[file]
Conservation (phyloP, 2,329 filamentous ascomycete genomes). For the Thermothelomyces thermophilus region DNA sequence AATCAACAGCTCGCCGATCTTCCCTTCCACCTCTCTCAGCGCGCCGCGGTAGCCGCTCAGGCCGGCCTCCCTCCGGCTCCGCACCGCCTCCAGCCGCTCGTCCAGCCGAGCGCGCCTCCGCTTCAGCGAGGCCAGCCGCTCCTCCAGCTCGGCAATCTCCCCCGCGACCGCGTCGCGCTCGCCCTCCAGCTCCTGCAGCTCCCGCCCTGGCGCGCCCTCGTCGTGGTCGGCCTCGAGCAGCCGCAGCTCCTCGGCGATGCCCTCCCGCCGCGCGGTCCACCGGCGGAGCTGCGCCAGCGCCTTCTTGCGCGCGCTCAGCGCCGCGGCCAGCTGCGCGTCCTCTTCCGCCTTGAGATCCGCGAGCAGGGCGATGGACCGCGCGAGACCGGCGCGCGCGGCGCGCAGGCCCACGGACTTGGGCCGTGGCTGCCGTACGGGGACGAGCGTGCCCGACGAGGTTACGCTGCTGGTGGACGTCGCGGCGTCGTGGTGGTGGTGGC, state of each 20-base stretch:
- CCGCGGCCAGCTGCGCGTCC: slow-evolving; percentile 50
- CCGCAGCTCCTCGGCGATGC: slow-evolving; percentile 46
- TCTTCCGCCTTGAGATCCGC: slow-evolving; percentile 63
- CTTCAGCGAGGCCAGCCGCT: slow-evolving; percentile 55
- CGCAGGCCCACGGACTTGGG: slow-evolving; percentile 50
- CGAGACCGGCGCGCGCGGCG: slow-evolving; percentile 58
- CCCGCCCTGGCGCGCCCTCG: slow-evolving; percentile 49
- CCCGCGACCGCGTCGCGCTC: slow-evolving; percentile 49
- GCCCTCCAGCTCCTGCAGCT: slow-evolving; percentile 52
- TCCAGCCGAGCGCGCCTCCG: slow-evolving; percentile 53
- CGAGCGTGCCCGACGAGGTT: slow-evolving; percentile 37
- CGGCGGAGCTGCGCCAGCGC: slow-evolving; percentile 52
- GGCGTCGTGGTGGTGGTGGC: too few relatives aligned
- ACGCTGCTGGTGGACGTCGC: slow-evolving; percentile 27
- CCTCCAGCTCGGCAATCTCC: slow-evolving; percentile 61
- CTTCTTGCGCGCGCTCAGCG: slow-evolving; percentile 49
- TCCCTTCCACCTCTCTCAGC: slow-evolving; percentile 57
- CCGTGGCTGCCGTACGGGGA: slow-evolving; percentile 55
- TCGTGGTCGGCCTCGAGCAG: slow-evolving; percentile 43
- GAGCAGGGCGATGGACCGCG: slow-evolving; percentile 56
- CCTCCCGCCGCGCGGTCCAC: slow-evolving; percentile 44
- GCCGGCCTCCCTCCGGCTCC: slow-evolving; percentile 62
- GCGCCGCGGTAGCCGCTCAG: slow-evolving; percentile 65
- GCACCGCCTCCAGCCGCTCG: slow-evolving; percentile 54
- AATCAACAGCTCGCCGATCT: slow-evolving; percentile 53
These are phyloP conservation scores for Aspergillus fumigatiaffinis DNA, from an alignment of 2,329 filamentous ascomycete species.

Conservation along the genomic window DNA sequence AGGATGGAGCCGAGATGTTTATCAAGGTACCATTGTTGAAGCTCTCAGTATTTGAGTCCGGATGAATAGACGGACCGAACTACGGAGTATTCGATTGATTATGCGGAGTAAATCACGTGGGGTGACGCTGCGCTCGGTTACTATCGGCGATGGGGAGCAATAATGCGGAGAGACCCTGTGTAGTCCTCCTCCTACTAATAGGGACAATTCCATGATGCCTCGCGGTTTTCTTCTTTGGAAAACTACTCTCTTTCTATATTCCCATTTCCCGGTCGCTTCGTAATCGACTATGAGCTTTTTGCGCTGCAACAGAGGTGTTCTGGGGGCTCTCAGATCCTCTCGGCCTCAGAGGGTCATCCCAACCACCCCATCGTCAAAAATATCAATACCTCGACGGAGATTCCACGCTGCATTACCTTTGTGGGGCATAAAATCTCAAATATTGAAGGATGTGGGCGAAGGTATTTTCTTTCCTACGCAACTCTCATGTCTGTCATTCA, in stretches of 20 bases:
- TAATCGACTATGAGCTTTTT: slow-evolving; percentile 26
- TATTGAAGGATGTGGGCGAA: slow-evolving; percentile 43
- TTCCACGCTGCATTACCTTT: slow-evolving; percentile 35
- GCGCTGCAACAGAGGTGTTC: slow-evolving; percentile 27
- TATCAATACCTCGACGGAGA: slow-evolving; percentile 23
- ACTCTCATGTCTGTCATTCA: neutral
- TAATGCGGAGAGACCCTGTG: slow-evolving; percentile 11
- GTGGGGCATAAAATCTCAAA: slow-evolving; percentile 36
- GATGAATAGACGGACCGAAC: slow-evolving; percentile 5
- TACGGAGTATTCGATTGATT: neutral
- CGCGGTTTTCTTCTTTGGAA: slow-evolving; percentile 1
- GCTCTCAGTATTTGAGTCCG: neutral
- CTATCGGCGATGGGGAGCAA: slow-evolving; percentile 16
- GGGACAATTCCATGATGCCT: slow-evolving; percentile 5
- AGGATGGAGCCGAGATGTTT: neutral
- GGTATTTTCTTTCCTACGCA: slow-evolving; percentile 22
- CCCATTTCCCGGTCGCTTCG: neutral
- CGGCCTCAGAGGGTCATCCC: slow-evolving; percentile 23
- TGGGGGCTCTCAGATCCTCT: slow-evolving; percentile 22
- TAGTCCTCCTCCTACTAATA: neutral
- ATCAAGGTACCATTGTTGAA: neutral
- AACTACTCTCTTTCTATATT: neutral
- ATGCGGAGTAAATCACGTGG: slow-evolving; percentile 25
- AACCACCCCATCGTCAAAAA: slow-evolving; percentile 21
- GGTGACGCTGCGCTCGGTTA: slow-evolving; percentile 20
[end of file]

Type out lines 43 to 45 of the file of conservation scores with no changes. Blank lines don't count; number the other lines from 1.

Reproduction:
- AGGATGGAGCCGAGATGTTT: neutral
- GGTATTTTCTTTCCTACGCA: slow-evolving; percentile 22
- CCCATTTCCCGGTCGCTTCG: neutral